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Southeast Asia and the Vietnam War.

By: Ang, Cheng Guan.
Material type: TextTextSeries: eBooks on Demand.Routledge Studies in the Modern History of Asia: Publisher: Florence : Taylor and Francis, 2009Edition: 1st ed.Description: 1 online resource (142 p.).ISBN: 9780203866597.Subject(s): Electronic books. -- local | Southeast Asia -- Relations -- Vietnam | Vietnam -- Relations -- Southeast Asia | Vietnam War, 1961-1975 -- Southeast AsiaGenre/Form: Electronic books.Additional physical formats: Print version:: Southeast Asia and the Vietnam WarDDC classification: 959.70432 LOC classification: DS558.6.S644 -- G93 2010Online resources: Click here to view this ebook.
Contents:
Book Cover; Title; Copyright; Contents; Acknowledgements; Introduction; 1 Background; 2 1965-66: Attitude towards the war - the early years; 3 1967: Growing doubts about the United States in Vietnam; 4 1968-70: The impact of the Tet Offensive; 5 The Jakarta Conference; 6 1971-74: Sino-US rapprochement and the Paris Peace Agreement; 7 1975: The Vietnam War ends; Conclusion; Selected Bibliography; Index
Summary: This book describes and explains Indonesia, Malaysia and Singapore's attitudes and policies regarding the Vietnam War. While it is generally known that all three countries supported the US war effort in Vietnam, it reveals the motivations behind the decisions of the decision makers, the twists and turns and the nuances in the attitudes of Jakarta, Kuala Lumpur and Singapore following the development of the war from the 1950s through to its end in 1975. Although the principal focus is the three supposedly non-aligned countries - Indonesia, Malaysia and Singapore, the perspectives of Thailand and the Philippines - the two Southeast Asian countries which were formally allied with the United States - are discussed at the appropriate junctures. It makes an original contribution to the gradually growing literature on the international history of the Vietnam War and furthers our knowledge of the diplomatic history of Indonesia, Malaysia and Singapore in the early independent years, 1945/1949, 1957 and 1965 respectively, which coincided with early years of the Cold War in Southeast Asia.
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Item type Current location Call number URL Status Date due Barcode
Electronic Book UT Tyler Online
Online
DS558.6.S644 -- G93 2010 (Browse shelf) http://uttyler.eblib.com/patron/FullRecord.aspx?p=465426 Available EBL465426

Book Cover; Title; Copyright; Contents; Acknowledgements; Introduction; 1 Background; 2 1965-66: Attitude towards the war - the early years; 3 1967: Growing doubts about the United States in Vietnam; 4 1968-70: The impact of the Tet Offensive; 5 The Jakarta Conference; 6 1971-74: Sino-US rapprochement and the Paris Peace Agreement; 7 1975: The Vietnam War ends; Conclusion; Selected Bibliography; Index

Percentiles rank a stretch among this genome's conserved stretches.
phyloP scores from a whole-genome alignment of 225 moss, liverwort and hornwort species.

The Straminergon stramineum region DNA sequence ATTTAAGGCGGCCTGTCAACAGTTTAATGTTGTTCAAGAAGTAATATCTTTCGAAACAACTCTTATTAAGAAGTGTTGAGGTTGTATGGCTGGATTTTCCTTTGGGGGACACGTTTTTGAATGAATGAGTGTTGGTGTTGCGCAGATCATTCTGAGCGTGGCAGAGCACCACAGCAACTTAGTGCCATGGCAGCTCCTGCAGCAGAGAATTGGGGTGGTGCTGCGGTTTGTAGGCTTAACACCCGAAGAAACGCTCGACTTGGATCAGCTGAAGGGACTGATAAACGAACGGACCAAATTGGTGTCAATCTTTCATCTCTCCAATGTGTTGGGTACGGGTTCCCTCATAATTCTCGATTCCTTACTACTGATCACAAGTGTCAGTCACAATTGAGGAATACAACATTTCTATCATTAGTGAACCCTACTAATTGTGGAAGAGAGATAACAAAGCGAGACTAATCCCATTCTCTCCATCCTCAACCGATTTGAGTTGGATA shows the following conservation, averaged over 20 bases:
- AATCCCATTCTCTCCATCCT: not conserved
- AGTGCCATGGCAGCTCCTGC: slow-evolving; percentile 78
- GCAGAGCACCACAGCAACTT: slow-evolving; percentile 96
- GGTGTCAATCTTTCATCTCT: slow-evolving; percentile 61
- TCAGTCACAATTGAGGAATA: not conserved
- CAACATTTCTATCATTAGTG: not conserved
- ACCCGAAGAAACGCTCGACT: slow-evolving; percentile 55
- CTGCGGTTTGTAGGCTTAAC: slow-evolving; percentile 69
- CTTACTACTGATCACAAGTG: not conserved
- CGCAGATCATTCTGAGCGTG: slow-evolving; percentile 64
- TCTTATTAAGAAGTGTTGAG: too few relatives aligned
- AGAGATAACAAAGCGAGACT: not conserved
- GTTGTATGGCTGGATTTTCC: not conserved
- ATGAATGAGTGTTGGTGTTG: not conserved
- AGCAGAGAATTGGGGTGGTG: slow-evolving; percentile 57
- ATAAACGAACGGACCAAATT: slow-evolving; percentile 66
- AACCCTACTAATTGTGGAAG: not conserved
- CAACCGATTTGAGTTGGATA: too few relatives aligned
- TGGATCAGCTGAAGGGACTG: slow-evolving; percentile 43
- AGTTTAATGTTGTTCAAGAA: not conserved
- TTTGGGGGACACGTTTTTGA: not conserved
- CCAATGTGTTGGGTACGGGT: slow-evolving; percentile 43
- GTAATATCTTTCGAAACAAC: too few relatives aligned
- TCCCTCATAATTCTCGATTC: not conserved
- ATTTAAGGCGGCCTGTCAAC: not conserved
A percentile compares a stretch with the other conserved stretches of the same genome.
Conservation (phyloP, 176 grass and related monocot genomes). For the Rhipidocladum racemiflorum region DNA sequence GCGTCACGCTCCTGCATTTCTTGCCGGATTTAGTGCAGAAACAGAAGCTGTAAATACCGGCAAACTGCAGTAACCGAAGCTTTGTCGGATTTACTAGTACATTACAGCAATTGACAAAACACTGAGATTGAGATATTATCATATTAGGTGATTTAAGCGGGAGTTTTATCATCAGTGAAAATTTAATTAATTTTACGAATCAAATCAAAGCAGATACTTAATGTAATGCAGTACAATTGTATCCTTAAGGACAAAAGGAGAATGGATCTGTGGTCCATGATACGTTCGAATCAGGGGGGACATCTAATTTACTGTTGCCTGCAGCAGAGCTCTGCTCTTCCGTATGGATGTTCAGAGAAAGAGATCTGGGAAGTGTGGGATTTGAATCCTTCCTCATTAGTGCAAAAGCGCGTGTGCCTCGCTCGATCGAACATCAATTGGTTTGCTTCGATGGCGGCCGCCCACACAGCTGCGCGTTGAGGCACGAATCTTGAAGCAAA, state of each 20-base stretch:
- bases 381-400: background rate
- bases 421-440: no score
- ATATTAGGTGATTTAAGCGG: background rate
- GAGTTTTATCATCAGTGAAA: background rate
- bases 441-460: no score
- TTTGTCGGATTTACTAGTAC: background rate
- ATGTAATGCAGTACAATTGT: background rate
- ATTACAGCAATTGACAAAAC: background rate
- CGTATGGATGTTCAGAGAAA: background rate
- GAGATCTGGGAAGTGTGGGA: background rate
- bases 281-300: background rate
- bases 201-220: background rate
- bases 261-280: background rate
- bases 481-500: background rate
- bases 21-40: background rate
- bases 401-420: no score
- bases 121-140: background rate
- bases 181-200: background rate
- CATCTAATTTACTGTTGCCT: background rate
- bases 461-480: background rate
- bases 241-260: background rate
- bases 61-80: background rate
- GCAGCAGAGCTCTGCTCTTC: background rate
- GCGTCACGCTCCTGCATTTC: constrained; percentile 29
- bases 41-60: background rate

This book describes and explains Indonesia, Malaysia and Singapore's attitudes and policies regarding the Vietnam War. While it is generally known that all three countries supported the US war effort in Vietnam, it reveals the motivations behind the decisions of the decision makers, the twists and turns and the nuances in the attitudes of Jakarta, Kuala Lumpur and Singapore following the development of the war from the 1950s through to its end in 1975. Although the principal focus is the three supposedly non-aligned countries - Indonesia, Malaysia and Singapore, the perspectives of Thailand and the Philippines - the two Southeast Asian countries which were formally allied with the United States - are discussed at the appropriate junctures. It makes an original contribution to the gradually growing literature on the international history of the Vietnam War and furthers our knowledge of the diplomatic history of Indonesia, Malaysia and Singapore in the early independent years, 1945/1949, 1957 and 1965 respectively, which coincided with early years of the Cold War in Southeast Asia.

Description based upon print version of record.

Author notes provided by Syndetics

<p>Ang Cheng Guan is Associate Professor and Head, Humanities and Social Studies Education Academic Group of the National Institute of Education (HSSE/NIE) and Adjunct Senior Fellow of the S. Rajaratnam School of International Studies. He is the author of Vietnamese Communist Relations with China and the Second Indo-China Conflict, 1956-1962 (1997), The Vietnam War from the Other Side: The Vietnamese Communists' Perspective (London: RoutledgeCurzon, 2002) and the sequel, Ending the Vietnam War: The Vietnamese Communists' Perspective (London: RoutledgeCurzon, 2004).</p>

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